On August 22, 1914, as French and German forces face off on the Western Front during the opening month of the First World War, the isolated encounters of the previous day move into full-scale battle in the forests of the Ardennes and at Charleroi, near the junction of the Sambre and Meuse Rivers.
A German soldier's diary entry captures the horrifying chaos of that day on the front lines in Tintigny, near Ardennes, where the German 4th and 5th Armies were squaring off against the French 3rd and 4th. "Nothing more terrible could be imagined....We advanced much too fast—a civilian fired at us—he was immediately shot—we were ordered to attack the enemy flank in a forest of beeches—we lost our direction—the men were done for—the enemy opened fire—shells came down on us like hail."
The Battle of the Ardennes was the second of the so-called Battles of the Frontiers—four bloody conflicts fought over the course of as many days between German, French and British forces on the Western Front in France. After French forces were destroyed by the advancing German left wing in Lorraine on August 20, two simultaneous actions were launched on August 21 and 22, in the Ardennes and further north, at the village of Charleroi. The Battle of Charleroi saw General Charles Lanrezac and the French 5th Army take on General Karl von Bulow's 2nd German Army.
Over the course of a single day, August 22, some 27,000 French soldiers died at Ardennes and Charleroi. In the latter battle, von Bulow's men were joined by the German 3rd Army, led by General Max Klemens von Hausen, which over the night of August 22 brought four fresh corps and 340 new guns into action. The French 5th Army, in turn, was due to be supported by the newly arrived British Expeditionary Force (BEF); a British delay and poor relations between Lanrezac and the BEF's commander, Sir John French, however, meant that instead of supporting the French at Charleroi, the British were forced to fight their own action, the Battle of the Mons, beginning on August 23, as Lanrezac's men continued to fight alone.
At Charleroi, with the roads swollen with Belgian refugees heading for French army headquarters, Lanrezac learned on August 23 that the French army was collapsing all along the line, from Lorraine to the Meuse. With his own army pushed to its limits at Charleroi, he made the decision, without consulting French headquarters, to order a general retreat. According to his own written account, Lanrezac believed that destruction of the 5th Army would mean catastrophe for France, as he told one of his officers. "We have been beaten but the evil is reparable. As long as the 5th Army lives, France is not lost."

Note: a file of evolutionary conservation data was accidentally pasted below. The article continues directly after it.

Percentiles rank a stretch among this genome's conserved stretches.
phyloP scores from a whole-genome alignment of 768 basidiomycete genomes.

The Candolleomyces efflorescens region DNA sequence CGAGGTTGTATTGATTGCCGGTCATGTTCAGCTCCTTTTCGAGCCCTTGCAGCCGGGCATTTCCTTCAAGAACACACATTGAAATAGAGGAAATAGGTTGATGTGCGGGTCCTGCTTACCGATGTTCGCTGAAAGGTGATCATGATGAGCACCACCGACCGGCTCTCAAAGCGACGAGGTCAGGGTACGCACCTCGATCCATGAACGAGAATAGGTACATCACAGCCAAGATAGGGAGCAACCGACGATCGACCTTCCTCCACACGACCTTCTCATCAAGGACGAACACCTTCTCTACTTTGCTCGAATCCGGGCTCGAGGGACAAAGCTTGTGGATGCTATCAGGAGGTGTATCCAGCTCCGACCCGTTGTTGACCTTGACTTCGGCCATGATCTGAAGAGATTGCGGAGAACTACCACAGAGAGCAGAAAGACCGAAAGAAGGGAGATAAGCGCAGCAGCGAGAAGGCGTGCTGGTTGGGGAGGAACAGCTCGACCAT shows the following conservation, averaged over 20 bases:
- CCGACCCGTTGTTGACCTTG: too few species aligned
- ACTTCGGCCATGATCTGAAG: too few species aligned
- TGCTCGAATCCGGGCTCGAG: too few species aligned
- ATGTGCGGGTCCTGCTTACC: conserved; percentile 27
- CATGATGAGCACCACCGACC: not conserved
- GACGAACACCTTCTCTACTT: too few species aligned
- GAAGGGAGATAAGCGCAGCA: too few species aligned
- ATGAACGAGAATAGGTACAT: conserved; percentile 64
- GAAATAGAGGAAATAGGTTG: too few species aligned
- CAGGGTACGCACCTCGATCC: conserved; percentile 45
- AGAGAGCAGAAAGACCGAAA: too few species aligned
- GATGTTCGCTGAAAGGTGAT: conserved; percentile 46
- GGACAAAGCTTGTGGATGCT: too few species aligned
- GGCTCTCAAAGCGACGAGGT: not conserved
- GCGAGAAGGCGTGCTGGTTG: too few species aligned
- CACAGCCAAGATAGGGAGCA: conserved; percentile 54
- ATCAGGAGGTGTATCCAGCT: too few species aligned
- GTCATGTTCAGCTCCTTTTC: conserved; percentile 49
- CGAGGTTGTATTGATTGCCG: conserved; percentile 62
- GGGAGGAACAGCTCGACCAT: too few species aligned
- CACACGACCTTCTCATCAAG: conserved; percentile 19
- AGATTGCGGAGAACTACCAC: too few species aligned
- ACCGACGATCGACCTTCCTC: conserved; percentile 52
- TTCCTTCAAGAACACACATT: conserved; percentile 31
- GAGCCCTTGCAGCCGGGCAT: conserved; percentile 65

Though Joffre and GQG, the headquarters of the French army, did not question Lanrezac's decision at the time, thereby tacitly authorizing it, the general of the 5th Army was later made a scapegoat for the failure of France's offensively minded Plan 17 strategy during the Battles of the Frontiers. It was a costly failure indeed for France: some 70 divisions, or about 1.25 million men, saw combat over the course of four days, with total casualties of 140,000 (twice the number of the entire BEF in France at that time).
Joffre, however, would admit no inherent flaw in the purely offensive spirit behind Plan 17—instead, he blamed failure on a "false understanding" of that spirit. In a "Note for All Armies" issued on August 24, he determined that land captured by the French should be immediately organized for occupation and defense, and entrenchments should be dug. The lack of coordination between artillery and infantry must be remedied, Joffre insisted, and the French "must copy the enemy in using airplanes to prepare artillery attacks." As the French president, Raymond Poincare wrote in his diary that same day: "We must make up our minds both to retreat and to invasion. So much for the illusions of the last fortnight. Now the future of France depends on her powers of resistance."